11/12/2011 The Politics Show West Midlands


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In the Midlands: The warning lights are flashing Fry two speed economy.


Some firms to cut red while others get the green light and forge ahead.


And as Jaguar Land Rover make a billion, we are on the inside track


Apology for the loss of subtitles for 1809 seconds


with the man who helped turn them Hello from the Midlands. After all


week when Cadbury's owners Kraft told us they were cutting 200 jobs,


but JCB announced the creation of 350, confusing, isn't it? We have


foreign economic forecast from the lake up -- Labour peer who brokered


the Indian takeover of Jaguar Land Rover. Joining JLR in the fast lane


are Amazon, Marstons Brewery and Monarch Airlines, all creating jobs


and hoping to deliver Growth. We expect unemployment figures to be


up again next week, leaving more of us stuck in the crawler lane. No


wonder there's so much talk these days about our two-speed economy.


What is to be done is a question today. Jeremy Wright, the


Conservative MP is with us, and Geoffrey Robinson, the Labour MP


who served as a Treasury minister in Tony Blair's first


administration, a Coventry and Warwickshire presence here. First,


Giles Latcham reports on three contrasting reports of the Midlands


economy at work. -- three contrasting accounts.


Slow, slower, stationary, reach for handbrake and stop, you have ground


to a halt. Haven't we? Or have we? They may not be in the fast lane


but in certain sectors of the Midlands economy, certain companies


We have the loading on the side there. Gazeley, for example, that


logistics firm which brought Amazon to Rugeley along with 900 jobs,


have yet to sell this site north of Stoke-on-Trent but are facing 2012


with optimism. This year, we started with six buildings, and we


are left with one, but we also have sites in Stoke where we have


interest from manufactures and warehouse customers looking for


development sites. That takes a lot of investment in our company and


confidence. And Gazeley are not alone. 2000 jobs in prospect in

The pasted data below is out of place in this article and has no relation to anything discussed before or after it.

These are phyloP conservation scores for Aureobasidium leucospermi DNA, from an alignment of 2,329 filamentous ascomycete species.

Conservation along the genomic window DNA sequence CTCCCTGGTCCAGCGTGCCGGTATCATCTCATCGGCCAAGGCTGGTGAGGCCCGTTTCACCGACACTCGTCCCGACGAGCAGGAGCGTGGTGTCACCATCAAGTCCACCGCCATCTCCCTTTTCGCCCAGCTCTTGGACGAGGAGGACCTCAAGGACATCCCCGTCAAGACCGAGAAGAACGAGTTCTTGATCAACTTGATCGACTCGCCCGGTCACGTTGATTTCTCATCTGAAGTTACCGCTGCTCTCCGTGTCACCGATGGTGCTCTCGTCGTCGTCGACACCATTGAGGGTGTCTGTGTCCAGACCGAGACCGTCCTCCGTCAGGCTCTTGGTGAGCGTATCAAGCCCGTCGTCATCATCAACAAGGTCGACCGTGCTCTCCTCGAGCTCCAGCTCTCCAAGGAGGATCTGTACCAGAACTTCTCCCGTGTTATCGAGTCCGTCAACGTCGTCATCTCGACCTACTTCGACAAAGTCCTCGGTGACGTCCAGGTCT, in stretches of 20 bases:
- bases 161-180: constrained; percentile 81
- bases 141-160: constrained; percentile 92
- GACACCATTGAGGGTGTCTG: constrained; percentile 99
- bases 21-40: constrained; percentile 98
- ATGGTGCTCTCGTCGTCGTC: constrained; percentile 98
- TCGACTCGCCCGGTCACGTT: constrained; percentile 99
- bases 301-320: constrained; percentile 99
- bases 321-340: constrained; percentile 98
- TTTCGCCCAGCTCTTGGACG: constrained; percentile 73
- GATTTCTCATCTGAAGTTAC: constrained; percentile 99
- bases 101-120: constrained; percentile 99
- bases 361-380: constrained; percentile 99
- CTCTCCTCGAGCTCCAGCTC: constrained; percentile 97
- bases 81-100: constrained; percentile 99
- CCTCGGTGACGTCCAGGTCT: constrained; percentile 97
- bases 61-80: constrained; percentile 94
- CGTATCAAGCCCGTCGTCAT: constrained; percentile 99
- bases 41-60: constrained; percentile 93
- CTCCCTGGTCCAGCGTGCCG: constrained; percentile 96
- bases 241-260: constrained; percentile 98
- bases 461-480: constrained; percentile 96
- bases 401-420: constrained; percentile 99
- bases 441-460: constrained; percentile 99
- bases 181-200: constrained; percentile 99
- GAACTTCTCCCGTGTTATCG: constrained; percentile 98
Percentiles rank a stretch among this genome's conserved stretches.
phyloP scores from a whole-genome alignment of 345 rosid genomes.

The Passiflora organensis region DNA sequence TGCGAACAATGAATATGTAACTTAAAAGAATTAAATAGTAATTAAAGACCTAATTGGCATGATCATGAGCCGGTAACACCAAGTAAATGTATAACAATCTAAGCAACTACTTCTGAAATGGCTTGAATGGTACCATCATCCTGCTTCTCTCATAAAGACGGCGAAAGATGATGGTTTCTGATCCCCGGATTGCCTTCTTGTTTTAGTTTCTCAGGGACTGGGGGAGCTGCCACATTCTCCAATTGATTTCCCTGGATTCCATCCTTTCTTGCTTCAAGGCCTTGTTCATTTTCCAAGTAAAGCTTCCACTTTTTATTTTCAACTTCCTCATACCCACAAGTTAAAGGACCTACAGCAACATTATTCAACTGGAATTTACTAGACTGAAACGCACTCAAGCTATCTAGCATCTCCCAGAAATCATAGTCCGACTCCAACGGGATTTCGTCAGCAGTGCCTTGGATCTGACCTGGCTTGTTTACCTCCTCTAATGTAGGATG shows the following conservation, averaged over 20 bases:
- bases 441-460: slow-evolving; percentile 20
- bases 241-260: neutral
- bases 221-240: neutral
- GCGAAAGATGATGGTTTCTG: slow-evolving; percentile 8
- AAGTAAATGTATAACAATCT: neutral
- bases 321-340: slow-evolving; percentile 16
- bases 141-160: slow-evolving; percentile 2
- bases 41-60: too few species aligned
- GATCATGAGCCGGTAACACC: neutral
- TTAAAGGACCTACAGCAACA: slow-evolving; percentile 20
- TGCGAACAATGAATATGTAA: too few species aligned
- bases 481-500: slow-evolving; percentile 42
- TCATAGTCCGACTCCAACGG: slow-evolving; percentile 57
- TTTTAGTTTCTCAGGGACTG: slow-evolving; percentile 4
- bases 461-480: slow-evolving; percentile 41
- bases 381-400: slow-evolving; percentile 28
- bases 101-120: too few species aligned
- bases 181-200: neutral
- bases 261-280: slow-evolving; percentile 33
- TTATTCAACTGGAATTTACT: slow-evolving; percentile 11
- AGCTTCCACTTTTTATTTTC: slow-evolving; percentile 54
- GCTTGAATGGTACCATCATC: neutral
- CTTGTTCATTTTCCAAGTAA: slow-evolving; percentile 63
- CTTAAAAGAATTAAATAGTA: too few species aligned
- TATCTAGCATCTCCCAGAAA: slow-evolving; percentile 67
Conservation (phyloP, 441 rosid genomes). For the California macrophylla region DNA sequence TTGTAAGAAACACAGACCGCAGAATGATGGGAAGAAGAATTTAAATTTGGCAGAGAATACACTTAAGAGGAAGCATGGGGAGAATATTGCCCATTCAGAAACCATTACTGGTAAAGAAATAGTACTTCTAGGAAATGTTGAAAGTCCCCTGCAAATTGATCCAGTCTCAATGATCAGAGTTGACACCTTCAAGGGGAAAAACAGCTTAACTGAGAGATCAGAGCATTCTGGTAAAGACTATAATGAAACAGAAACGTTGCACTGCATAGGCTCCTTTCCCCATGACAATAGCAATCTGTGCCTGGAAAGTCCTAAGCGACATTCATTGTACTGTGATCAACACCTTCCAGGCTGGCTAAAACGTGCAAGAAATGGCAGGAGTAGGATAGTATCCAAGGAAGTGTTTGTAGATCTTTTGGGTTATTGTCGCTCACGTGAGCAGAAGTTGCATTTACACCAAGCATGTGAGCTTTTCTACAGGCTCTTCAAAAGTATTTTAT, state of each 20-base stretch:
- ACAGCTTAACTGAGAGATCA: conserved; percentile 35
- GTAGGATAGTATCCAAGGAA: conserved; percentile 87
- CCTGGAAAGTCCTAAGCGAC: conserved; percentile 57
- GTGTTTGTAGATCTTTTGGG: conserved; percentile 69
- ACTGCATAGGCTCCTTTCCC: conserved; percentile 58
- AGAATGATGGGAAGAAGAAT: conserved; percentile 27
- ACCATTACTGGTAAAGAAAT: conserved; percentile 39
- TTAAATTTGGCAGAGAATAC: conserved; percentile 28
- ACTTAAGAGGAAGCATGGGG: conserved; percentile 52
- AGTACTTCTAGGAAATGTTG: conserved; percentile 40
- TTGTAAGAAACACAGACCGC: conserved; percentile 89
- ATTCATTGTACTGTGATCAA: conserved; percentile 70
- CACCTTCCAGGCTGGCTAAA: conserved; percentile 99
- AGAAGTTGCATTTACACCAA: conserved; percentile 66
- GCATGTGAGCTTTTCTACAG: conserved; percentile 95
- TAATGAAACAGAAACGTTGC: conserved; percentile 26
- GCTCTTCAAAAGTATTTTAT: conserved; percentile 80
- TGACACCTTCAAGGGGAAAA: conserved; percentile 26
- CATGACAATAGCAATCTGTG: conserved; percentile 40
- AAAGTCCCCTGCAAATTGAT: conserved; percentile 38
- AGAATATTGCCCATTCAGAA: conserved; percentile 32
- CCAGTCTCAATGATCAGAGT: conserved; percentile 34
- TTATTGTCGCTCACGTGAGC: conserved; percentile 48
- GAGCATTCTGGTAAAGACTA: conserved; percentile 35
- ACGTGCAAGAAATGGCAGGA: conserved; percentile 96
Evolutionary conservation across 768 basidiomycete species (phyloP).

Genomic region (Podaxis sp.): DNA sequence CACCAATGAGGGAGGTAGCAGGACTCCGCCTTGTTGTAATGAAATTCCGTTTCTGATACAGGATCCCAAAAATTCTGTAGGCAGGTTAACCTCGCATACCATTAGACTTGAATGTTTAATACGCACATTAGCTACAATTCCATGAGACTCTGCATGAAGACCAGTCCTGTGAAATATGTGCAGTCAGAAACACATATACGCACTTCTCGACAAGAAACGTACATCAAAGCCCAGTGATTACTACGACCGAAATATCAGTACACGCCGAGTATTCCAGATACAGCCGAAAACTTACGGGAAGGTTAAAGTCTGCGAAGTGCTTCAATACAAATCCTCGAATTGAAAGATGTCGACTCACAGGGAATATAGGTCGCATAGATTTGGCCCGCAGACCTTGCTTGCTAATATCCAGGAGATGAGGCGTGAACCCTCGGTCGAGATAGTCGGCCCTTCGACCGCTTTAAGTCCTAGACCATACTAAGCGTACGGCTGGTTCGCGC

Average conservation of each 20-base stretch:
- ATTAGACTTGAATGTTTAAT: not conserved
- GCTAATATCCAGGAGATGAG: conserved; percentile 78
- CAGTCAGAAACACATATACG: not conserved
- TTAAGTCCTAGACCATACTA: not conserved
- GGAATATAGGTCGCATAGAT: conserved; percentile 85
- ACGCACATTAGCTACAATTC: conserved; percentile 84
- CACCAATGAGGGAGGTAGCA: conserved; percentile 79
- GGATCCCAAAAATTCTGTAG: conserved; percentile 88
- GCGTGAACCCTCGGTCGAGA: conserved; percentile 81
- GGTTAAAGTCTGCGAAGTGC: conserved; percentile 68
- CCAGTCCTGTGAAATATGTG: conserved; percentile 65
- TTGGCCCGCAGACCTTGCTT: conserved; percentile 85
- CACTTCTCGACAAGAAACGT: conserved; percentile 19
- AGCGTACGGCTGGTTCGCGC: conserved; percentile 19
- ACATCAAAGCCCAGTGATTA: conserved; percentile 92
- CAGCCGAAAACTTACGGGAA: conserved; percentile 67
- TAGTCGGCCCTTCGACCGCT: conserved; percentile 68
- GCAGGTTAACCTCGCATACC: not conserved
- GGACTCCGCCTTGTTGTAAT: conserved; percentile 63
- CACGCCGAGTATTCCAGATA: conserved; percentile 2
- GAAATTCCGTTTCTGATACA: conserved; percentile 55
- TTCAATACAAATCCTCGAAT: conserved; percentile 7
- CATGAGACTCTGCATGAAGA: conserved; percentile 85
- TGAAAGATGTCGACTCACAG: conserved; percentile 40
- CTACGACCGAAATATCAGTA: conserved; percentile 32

Wolverhampton at Jaguar Land Rover's new engine plant, 1000 jobs


at Black country brewers Marstons, 200 jobs at the John Lewis store in


Tamworth. But for every green light company, there are many more,


usually smaller, enterprises, consolidating, just trying to


survive, stuck on amber. At a tool maker and injection


moulding firm in Cannock, there is not much in the way of growth. What


has the forecast? The boss, a former investment banker with a


passion for manufacturing, is relentlessly positive, and has just


spent a quarter of a million pounds on new machinery. If I run my


business listening to the media, I would probably have slit my wrists


by now. It doesn't seem like that at all. It is a complete disconnect


as far as I am concerned between what we see for 2012 and the news.


The gloom and doom about their is all-pervasive, but for us, we see a


better 2012. They still employ 25 people here and four rival firms


have gone under. By one estimate, since May last year across the


region we have lost 39,600 jobs, in the public and private sectors.


The latest forecast suggests unemployment levels been --


employment levels will languish behind the rest of the country up


to 2020. Less than encouraging for volunteers at this furniture


recycling scheme, some who have been job hunting for months, others


for years. Since I have been volunteering I have had the


confidence to be able to apply for jobs. It is not that hard now for


me to be able to have the courage to just go there and apply for them


and just send them off, even if most of the time I don't get a


reply. The larger companies seem to be, as I say, providing more and


more jobs, so fingers crossed things will get better. We still


have to have times ahead, I think. Smaller companies will struggle. It


is a case of hanging on in there to my mind, to find something.


If it is a waiting game we are playing, it is longer for some than


others. Patience, please. Yes, Granta's patience but be quick


about it. Giles Latcham reporting. Jeremy Wright, your government has


pledged to rebalance the economy. They are thinking about the gap


between north and south, but it seems the lesson of that report is


that we have those imbalances right here and around noses in the